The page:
Mathematics of Information Technology and Complex Systems

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We envisage two approaches for formulating the optimization models: The first consists of developing integer programming models based  on a single criterion and than on multiple criteria. This is a natural approach since a route plan is based on the idea of whether a given geographical area (cell) belongs or not to the path. The second approach will be based on constraint programming. This approach allows a clean separation between the statement of the problem (the variables and the constraints) and the resolution algorithms. In particular, it will allow us to search for operationally feasible plans and take into account logical constraints in addition to numerical constraints. The challenges we face are three-fold due to the multicriteria aspects, uncertainty, and complexity:

Multiple criteria: The first step is to identify and select the performance criteria associated with a mission such as well as the constraints that will be taken into account and the level of detail (e.g. individual mission vs. aggregate plan). Decision-makers often respond well to a “natural” representation of their preferences through a set of thresholds. These may for instance include (i) minimally acceptable performance levels (ii) “good performance” thresholds beyond which additional betterment is of lesser interest. The language of thresholds is intuitive, quite general, and accommodates qualitative rating scales. All these aspects must be validated with end-users.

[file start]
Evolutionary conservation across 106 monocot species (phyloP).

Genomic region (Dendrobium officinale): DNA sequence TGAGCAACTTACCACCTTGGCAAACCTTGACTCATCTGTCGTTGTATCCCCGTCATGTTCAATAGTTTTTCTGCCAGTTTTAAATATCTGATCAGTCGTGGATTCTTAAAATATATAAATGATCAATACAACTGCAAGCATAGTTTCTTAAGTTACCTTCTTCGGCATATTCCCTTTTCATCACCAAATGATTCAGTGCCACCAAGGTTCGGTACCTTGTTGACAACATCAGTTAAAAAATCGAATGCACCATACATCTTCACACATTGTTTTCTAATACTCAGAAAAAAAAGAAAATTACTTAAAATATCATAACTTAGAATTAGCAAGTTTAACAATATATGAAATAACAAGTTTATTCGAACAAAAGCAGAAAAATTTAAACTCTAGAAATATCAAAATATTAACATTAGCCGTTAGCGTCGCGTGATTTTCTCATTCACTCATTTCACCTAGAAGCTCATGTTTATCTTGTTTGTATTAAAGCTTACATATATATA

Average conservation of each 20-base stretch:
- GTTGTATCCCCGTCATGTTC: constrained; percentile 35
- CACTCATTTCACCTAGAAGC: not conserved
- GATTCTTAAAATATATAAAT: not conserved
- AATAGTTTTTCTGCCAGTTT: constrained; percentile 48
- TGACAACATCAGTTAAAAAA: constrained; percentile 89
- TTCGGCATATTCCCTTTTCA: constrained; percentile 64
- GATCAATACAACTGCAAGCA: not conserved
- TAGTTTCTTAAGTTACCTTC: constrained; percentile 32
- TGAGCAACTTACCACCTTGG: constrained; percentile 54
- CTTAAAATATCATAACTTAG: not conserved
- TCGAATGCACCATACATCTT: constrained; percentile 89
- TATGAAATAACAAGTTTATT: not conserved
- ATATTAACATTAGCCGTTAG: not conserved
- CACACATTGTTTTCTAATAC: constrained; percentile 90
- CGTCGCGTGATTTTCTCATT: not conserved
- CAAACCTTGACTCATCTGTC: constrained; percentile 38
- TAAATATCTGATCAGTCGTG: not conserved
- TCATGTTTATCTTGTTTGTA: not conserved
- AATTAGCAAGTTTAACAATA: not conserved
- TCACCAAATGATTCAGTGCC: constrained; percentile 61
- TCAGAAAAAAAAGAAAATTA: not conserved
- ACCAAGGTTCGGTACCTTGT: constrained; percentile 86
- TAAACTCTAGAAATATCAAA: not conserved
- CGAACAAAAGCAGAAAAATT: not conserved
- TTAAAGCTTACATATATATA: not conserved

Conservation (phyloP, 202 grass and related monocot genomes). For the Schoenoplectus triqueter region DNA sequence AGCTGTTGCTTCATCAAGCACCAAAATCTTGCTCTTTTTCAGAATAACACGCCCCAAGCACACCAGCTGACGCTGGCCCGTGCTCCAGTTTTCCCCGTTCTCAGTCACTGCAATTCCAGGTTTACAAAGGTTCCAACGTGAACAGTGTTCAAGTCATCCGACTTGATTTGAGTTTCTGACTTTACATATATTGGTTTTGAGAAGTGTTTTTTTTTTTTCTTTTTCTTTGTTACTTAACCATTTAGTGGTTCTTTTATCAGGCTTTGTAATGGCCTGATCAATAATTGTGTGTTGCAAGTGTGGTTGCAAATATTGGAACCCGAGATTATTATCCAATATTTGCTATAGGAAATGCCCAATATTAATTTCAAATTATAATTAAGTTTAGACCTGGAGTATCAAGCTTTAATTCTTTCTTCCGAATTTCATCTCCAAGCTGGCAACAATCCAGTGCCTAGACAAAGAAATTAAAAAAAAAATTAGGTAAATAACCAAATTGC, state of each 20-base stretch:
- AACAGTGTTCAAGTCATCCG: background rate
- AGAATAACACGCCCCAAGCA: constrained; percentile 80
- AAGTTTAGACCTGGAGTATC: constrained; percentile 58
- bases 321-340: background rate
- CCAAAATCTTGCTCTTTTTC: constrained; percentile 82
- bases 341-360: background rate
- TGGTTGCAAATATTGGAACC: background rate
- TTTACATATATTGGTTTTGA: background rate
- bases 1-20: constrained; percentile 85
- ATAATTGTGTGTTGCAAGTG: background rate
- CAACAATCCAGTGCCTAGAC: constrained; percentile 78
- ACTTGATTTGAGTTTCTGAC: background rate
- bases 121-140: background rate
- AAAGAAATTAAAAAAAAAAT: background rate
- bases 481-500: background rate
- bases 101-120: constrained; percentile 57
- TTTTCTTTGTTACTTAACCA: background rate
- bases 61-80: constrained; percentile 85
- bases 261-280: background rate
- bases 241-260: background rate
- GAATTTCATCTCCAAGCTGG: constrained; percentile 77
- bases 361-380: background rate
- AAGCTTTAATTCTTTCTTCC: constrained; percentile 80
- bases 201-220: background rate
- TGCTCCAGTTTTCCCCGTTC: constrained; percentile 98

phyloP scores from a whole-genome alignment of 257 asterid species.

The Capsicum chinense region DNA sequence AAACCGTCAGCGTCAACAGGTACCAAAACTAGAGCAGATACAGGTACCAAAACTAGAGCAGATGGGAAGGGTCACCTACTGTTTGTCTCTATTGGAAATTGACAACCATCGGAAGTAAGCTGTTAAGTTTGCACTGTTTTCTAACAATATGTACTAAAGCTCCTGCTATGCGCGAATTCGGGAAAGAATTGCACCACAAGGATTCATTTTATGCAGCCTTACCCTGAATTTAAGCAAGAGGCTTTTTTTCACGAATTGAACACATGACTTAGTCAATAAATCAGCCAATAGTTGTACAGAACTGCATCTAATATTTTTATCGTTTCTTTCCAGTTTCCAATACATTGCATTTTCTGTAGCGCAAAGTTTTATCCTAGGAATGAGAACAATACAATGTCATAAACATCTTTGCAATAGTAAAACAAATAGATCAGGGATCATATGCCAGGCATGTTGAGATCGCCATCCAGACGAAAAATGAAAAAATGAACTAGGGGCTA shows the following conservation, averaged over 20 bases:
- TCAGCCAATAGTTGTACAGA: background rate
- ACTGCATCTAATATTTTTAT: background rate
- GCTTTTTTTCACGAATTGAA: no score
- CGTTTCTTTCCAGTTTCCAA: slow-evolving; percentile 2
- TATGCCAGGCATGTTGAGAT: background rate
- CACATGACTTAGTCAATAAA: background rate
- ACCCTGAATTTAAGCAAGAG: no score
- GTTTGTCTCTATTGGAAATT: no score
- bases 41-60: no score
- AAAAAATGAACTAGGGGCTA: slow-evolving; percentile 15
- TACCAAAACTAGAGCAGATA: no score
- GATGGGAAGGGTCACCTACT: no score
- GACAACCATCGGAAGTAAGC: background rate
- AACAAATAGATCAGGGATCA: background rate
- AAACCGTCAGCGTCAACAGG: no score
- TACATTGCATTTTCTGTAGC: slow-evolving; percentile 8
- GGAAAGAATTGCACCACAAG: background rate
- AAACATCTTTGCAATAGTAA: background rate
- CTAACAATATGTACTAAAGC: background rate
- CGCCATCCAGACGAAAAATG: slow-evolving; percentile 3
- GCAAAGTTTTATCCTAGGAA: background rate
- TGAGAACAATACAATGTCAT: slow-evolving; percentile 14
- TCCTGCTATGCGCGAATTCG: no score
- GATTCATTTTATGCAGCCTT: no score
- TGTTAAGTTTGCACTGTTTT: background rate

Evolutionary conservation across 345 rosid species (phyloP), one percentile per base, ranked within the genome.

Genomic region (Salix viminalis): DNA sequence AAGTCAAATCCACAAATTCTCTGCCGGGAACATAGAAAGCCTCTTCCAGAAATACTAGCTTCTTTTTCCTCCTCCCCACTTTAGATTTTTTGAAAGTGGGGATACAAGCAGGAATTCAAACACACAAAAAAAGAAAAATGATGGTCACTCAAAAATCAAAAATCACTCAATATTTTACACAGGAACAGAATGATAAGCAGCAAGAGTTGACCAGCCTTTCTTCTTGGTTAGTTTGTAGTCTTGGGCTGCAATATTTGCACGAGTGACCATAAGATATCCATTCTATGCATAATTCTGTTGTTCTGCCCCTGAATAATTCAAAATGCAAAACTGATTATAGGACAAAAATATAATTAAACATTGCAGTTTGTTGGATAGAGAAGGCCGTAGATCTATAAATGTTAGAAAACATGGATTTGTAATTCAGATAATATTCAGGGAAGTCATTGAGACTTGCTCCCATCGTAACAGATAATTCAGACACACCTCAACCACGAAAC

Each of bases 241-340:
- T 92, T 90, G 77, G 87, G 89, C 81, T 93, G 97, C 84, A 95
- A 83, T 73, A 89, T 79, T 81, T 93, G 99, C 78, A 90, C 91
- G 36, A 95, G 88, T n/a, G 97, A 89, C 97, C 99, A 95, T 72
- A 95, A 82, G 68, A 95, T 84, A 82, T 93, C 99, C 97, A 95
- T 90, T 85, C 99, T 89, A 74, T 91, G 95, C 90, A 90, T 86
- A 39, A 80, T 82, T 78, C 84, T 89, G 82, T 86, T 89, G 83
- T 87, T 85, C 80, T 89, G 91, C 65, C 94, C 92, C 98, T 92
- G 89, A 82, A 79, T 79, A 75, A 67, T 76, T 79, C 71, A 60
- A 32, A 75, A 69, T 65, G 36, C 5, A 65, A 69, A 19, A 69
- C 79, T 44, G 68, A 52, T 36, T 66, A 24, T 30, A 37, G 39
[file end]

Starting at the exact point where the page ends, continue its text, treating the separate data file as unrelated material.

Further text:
Uncertainty in dynamic contexts: Observation generally conditions future courses of action. In a search context, the converse (actions influencing future observation opportunities) can also be expected. Stochastic programs where actions influence future states are known to be considerably more difficult. One avenue around this could consist in discretizing the observation decision loop. However, balancing model accuracy against model complexity will not be a trivial task.

Dealing with complexity: Strategies to overcome complexity are model-specific. We may resort to decomposition, a priori decomposition (a fixed hierarchy of sub-models), and algorithmic decomposition (e.g. column generation). We may also resort to heuristics to solve sub-models. Extensive experimentation will be required and measures will be defined to evaluate solutions' quality.

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